The Temple of the Golden Pavilion (7 page)

BOOK: The Temple of the Golden Pavilion
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The boy raised his body with such energy that he seemed to be gouging a hole in the soft summer air which hovered about us; but when he saw me, he simply said: “Oh, it's you, is it?”

I had only been introduced to this boy on the previous evening. His name was Tsurukawa and he came from a prosperous temple in the suburbs of Tokyo. He was affluently provided by his family with school expenses, pocket money, and provisions, and had simply been consigned to the Golden Temple through some connection with the Superior, so that he might have a taste of the training given to ordinary acolytes. He had gone home for his summer holiday and had returned to Kyoto late on the previous afternoon. Tsurukawa talked smoothly in a splendid Tokyo accent. He was supposed to enter the middle school of the Rinzai Academy that autumn in the same class as myself, and already last night I had been abashed by his fast, cheerful manner of speech.

Now when I heard him say "Oh, it's you,"
my mouth lost its words. He seemed to interpret my silence as a sort of criticism.

"It's all right, you know. We don't have to sweep all that carefully. The place will get dirty in any case, when the visitors come. Besides, there aren't very many visitors these days.”

I gave a short laugh. This laughter of mine that I used to emit unconsciously seemed to make some people feel friendly towards me. Thus I could not always be responsible for the detailed impressions that I made on others.

I climbed over the fence and sat down next to Tsurukawa. His arm was bent round his head and I noticed that though the outside was fairly sunburned, the inner part was so white that one could see the veins through the skin. The rays of the morning sun streamed through the trees and scattered light-green shadows on the grass. I knew instinctively that this boy would not love the Golden Temple as I did. For my attachment to the temple was entirely rooted in my own ugliness.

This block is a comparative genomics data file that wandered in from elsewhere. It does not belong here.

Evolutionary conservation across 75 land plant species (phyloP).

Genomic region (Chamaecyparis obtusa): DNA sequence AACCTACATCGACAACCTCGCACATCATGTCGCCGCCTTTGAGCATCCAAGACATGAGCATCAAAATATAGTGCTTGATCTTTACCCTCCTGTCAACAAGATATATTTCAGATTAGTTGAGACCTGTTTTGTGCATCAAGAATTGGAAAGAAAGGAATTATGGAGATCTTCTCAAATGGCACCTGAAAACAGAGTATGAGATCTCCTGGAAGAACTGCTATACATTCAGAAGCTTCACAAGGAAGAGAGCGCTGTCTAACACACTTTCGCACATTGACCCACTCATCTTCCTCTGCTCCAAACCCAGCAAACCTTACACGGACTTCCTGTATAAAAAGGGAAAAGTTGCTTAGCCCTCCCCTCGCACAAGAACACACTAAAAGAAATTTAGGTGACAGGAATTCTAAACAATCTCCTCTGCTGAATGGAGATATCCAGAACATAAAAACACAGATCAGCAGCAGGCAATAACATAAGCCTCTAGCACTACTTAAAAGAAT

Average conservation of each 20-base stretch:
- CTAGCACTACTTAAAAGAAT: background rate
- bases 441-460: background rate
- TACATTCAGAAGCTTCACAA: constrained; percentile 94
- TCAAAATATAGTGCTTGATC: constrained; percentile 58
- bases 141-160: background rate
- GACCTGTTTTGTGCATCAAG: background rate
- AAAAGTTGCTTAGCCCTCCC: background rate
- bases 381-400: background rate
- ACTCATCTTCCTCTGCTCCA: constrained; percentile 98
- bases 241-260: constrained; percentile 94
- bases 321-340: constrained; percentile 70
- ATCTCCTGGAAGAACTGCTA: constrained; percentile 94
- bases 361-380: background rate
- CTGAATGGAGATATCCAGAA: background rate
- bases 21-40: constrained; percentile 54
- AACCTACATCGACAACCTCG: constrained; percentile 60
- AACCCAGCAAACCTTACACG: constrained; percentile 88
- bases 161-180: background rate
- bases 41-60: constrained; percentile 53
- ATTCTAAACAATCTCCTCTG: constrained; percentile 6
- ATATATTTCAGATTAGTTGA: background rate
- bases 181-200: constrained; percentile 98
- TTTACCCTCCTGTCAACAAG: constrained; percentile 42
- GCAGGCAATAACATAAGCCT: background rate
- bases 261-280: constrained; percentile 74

“I hear that your father died,”
said Tsurukawa.


Tsurukawa quickly turned his eyes to the side and, without any effort to conceal how absorbed he was in his own boyish process of reasoning, said: "The reason you like the Golden Temple so much is that it reminds you of your father, isn't it? I mean, for instance, when you look at it, you remember how much your father liked it.”

I was rather pleased that his half-correct reasoning was producing no change whatsoever on my apathetic face. Evidently Tsurukawa accurately classified human feelings in the neat little drawers that he kept in his room, like boys who classify various specimens of insects; and occasionally he enjoyed taking them out for a bit of practical experimentation.

"You're very sad about your father's death, aren't you? That's why there's something lonely about you. I've thought so since I first met you last night."

His remarks did not repel me in any way. In fact, his feeling that I looked lonely gave me a certain freedom and peace of mind, and the words issued smoothly from my mouth: "There's nothing sad about it, you know.”

Tsurukawa looked at me, brushing up his eyebrows, which were so long that they seemed to get in his way.

"Dear me!” he said, “so you hated your father, did you? Or at least you disliked him.”

“I had nothing against him and I didn't dislike him.”

"Well then, why aren't you sad?”

"Somehow or other, that's the way it is. I don't understand why myself."

Faced with this difficult problem, Tsurukawa sat straight up on the grass.

“In that case," he said, "you must have had some other sad experience.”

“I really don't know,"
I replied.

Having spoken, I wondered why I so much enjoyed provoking doubts in the minds of others. So far as I was concerned, there was not the slightest doubt. The matter was entirely self-evident: my feelings suffered from stuttering. They never emerged on time. As a result, I felt as though the fact of Father's death and the fact of my being sad were two isolated things, having no connection and not infringing on each other in the slightest. A slight discrepancy in time, a slight delay, invariably make the feelings and the events that I have undergone revert to their disjointed condition, which, so far as I am concerned, is probably their fundamental condition. When I am sad, sorrow attacks me suddenly and without reason: it is connected with no particular event and with no motive.

Once more it ended by my being unable to explain any of this to my new friend who sat opposite me. In the end Tsurukawa began to laugh.

"You're an odd fellow, aren't you?” he said.